#5013-18 – 2015 25c Spectrum Eagles set of 6

Condition
Price
Qty
- Mint Stamp(s)
Ships in 1 business day. i$5.95FREE with 1,250 points!
$5.95
- Used Single Stamp(s)
Ships in 1 business day. i$2.40
$2.40
2 More - Click Here
Mounts - Click Here
Condition
Price
Qty
- MM6029157x34mm 2 Horizontal Black Split-Back Mounts
Ships in 1 business day. i
$1.00
$1.00
- MM639215x35mm 25 Horizontal Strip Black Split-Back Mounts
Ships in 1 business day. i
$7.75
$7.75
- MM50730x34mm 50 Vertical Black Split-Back Mounts
Ships in 1 business day. i
$3.50
$3.50
- MM420430x34mm 50 Vertical Clear Bottom-Weld Mounts
Ships in 1 business day. i
$3.50
$3.50

U.S. # 5013-18

2015 25¢ Spectrum Eagles

 

For centuries, the eagle has been a symbol of majesty and power.  It is no wonder America’s founders chose the eagle as our national symbol.

 

About 5,000 years ago, the Sumerians portrayed an eagle in flight to show its power.  The ancient Romans, Emperor Charlemagne, and Napoleon later followed suit.

 

An early morning battle at the start of the American Revolution woke sleeping eagles at their nearby nests.  The eagles began circling the field and squawking.  The patriots believed “They [were] shrieking for freedom.” 

 

As the war raged on, the Americans sought a national symbol.  For six years, the Continental Congress debated the possibilities.  Finally, in 1782, one man submitted a drawing of an eagle, describing it as a symbol of “supreme power and authority.”  By the end of the year, the eagle was part of the national seal.  It was another five years before the eagle was officially adopted as the emblem of the United States.

 

Centuries ago, the eagle population numbered around 75,000.  A combination of hunting and poison from insecticide saw their numbers drop to only about 800 in the 1960s, making it an Endangered Species.  Several laws and conservation attempts have replenished the population.  In 2007, the bald eagle was removed from the Endangered Species list and is now considered of least concern, a vast improvement in just 40 years.

 

Illustrator Michael Osborne and art director Ethel Kessler designed the 2015 Spectrum Eagle stamps.  They graphically depict white bald eagles over a rainbow of colors across the complete strip of six.

 

Value: 25¢ Presorted First-Class Rate

Issued:  September 2, 2015

First Day City:  Eagleville, MO

Type of Stamp: Definitive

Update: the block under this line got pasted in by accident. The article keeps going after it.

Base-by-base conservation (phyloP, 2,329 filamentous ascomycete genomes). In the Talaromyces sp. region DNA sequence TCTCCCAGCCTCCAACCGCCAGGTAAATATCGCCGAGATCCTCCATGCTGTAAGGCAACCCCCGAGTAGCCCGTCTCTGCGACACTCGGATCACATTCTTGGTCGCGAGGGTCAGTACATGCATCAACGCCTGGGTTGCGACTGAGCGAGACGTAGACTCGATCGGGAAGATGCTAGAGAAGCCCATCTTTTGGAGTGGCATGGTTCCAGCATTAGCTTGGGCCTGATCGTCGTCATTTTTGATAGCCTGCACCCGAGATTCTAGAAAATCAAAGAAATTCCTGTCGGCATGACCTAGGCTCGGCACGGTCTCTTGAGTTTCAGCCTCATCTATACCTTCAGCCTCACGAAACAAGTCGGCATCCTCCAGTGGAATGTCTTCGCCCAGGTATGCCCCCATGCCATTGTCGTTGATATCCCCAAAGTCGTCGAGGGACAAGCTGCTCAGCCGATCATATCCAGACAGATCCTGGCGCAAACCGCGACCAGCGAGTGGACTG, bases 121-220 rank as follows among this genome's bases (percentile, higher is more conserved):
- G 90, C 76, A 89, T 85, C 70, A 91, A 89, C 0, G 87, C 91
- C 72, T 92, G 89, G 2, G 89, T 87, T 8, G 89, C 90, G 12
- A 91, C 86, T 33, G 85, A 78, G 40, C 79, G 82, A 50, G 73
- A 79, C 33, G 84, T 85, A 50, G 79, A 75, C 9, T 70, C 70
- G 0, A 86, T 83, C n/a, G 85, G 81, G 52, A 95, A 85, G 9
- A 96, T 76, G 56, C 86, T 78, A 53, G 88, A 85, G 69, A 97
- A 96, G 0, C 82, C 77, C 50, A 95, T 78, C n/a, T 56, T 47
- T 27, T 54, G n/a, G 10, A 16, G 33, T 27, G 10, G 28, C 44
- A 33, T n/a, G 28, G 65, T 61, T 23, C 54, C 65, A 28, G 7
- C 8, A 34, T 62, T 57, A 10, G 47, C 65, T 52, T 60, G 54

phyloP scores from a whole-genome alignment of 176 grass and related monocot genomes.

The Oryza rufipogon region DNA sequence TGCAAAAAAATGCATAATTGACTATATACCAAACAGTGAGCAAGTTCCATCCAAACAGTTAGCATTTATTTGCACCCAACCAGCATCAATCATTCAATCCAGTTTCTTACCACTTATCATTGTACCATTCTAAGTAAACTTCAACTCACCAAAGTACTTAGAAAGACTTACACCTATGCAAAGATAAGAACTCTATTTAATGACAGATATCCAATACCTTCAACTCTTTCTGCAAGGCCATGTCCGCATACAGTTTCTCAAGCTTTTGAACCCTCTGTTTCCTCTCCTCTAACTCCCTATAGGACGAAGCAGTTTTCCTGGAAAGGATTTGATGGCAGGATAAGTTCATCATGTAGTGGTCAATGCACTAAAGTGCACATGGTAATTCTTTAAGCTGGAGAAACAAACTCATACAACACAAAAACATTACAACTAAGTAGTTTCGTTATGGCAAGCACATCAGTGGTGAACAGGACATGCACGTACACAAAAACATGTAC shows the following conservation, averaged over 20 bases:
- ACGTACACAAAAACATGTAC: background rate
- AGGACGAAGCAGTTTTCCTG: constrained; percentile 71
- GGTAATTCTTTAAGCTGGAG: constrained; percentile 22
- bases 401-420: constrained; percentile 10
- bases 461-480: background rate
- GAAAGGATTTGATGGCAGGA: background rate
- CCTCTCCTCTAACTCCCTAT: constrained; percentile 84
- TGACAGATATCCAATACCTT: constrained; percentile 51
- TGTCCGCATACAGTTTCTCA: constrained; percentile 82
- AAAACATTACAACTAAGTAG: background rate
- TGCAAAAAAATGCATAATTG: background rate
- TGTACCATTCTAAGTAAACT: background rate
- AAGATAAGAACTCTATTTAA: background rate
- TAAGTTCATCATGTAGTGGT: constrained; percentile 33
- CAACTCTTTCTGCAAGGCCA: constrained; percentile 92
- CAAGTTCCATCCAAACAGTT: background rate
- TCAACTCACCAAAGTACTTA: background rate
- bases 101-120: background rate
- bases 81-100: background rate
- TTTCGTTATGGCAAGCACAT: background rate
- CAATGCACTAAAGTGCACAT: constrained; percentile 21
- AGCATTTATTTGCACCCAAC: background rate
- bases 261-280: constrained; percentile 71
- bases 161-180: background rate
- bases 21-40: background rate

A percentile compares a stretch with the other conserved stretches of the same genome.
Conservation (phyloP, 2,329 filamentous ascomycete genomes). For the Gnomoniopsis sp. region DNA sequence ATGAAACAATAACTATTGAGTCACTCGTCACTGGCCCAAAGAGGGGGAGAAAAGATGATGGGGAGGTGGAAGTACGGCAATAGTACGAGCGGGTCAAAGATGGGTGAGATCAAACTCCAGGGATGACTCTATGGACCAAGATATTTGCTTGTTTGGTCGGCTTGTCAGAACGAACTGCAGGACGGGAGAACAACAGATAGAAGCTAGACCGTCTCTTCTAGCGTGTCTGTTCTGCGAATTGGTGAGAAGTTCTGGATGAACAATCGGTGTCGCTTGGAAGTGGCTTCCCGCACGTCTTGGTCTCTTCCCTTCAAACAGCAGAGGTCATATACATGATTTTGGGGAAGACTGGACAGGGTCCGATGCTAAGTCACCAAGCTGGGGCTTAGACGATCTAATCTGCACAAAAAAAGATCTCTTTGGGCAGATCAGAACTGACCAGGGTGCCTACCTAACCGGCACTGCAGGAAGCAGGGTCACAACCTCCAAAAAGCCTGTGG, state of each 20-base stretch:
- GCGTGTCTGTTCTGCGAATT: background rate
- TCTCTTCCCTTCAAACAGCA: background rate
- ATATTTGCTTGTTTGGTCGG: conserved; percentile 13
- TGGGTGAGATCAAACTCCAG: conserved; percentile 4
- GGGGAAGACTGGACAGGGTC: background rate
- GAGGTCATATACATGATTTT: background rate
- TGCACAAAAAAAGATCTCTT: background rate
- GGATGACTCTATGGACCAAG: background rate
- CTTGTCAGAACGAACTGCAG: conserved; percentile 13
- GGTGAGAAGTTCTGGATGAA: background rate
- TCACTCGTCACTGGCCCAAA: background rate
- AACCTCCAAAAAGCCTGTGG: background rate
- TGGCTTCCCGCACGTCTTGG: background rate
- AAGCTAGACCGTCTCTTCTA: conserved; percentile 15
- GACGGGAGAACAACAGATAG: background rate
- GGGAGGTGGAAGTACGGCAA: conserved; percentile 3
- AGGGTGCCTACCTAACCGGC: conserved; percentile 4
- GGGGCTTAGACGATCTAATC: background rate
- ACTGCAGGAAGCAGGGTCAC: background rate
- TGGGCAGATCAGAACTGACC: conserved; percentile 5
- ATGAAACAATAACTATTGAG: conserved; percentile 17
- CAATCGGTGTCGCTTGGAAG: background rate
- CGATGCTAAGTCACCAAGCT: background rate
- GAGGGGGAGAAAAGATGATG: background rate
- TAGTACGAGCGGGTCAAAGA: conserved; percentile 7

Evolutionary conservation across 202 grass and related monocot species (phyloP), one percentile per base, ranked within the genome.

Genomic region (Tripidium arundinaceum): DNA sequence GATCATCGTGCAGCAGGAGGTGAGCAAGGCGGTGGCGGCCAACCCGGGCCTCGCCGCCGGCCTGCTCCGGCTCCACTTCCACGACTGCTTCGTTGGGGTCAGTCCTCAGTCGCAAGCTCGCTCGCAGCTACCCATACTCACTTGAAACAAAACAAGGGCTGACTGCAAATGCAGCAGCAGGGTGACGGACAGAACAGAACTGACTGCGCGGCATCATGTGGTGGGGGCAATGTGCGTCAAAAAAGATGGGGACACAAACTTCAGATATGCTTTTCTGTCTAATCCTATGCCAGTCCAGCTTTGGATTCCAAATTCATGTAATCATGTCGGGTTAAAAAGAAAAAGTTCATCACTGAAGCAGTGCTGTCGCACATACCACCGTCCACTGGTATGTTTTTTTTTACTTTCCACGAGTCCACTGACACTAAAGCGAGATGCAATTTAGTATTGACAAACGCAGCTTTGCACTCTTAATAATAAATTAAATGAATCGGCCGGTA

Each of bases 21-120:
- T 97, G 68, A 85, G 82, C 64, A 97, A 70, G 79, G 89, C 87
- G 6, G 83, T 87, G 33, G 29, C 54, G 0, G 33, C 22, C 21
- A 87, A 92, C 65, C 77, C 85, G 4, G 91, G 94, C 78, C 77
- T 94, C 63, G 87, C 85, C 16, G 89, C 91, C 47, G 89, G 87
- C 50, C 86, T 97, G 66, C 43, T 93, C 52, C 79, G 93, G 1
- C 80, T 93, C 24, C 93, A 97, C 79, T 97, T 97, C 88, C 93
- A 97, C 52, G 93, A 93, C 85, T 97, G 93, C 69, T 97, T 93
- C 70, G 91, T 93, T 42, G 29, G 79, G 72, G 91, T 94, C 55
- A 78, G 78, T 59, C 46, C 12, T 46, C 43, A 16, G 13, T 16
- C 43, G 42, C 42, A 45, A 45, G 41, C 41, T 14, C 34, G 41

Printed by: Banknote Corporation of America for Sennett Security Products

Method: Offset printing in coils of 10,000


Perforation: Serpentine Die Cut 10 ¼

Self-Adhesive

Quantity Printed: 150,000,000 stamps

 

The 2015 Spectrum Eagle stamps were the second issue to bear this design.  The first set was issued in 2012 – U.S. #4585-90. 

Read More - Click Here


  • 2019 First-Class Forever Stamp - First Moon Landing NEW 2019 Moon Landing Stamps

    Commemorates the 50th anniversary of man’s first footstep on the moon’s surface by Neil Armstrong, Commander of the Apollo 11 mission.  First-ever US stamps to be printed on chrome paper!

    $2.25- $195.00
    BUY NOW
  • Mystic Mystery Mix Mystic's Famous Mystery Mix

    Build your collection quickly with this mixture of U.S. stamps, foreign stamps, and stamps on covers.  Hours of fun and excitement guaranteed!

    $49.95
    BUY NOW
  • 2018 Giant US Commemorative Collection, Mint, 132 Stamps 2018 US Commemorative Collection

    Get every 2018 US commemorative issued plus several bonus sheets, souvenir sheets, and panes – all at once in mint condition.

    $120.95
    BUY NOW

U.S. # 5013-18

2015 25¢ Spectrum Eagles

 

For centuries, the eagle has been a symbol of majesty and power.  It is no wonder America’s founders chose the eagle as our national symbol.

 

About 5,000 years ago, the Sumerians portrayed an eagle in flight to show its power.  The ancient Romans, Emperor Charlemagne, and Napoleon later followed suit.

 

An early morning battle at the start of the American Revolution woke sleeping eagles at their nearby nests.  The eagles began circling the field and squawking.  The patriots believed “They [were] shrieking for freedom.” 

 

As the war raged on, the Americans sought a national symbol.  For six years, the Continental Congress debated the possibilities.  Finally, in 1782, one man submitted a drawing of an eagle, describing it as a symbol of “supreme power and authority.”  By the end of the year, the eagle was part of the national seal.  It was another five years before the eagle was officially adopted as the emblem of the United States.

 

Centuries ago, the eagle population numbered around 75,000.  A combination of hunting and poison from insecticide saw their numbers drop to only about 800 in the 1960s, making it an Endangered Species.  Several laws and conservation attempts have replenished the population.  In 2007, the bald eagle was removed from the Endangered Species list and is now considered of least concern, a vast improvement in just 40 years.

 

Illustrator Michael Osborne and art director Ethel Kessler designed the 2015 Spectrum Eagle stamps.  They graphically depict white bald eagles over a rainbow of colors across the complete strip of six.

 

Value: 25¢ Presorted First-Class Rate

Issued:  September 2, 2015

First Day City:  Eagleville, MO

Type of Stamp: Definitive

Printed by: Banknote Corporation of America for Sennett Security Products

Method: Offset printing in coils of 10,000


Perforation: Serpentine Die Cut 10 ¼

Self-Adhesive

Quantity Printed: 150,000,000 stamps

 

The 2015 Spectrum Eagle stamps were the second issue to bear this design.  The first set was issued in 2012 – U.S. #4585-90.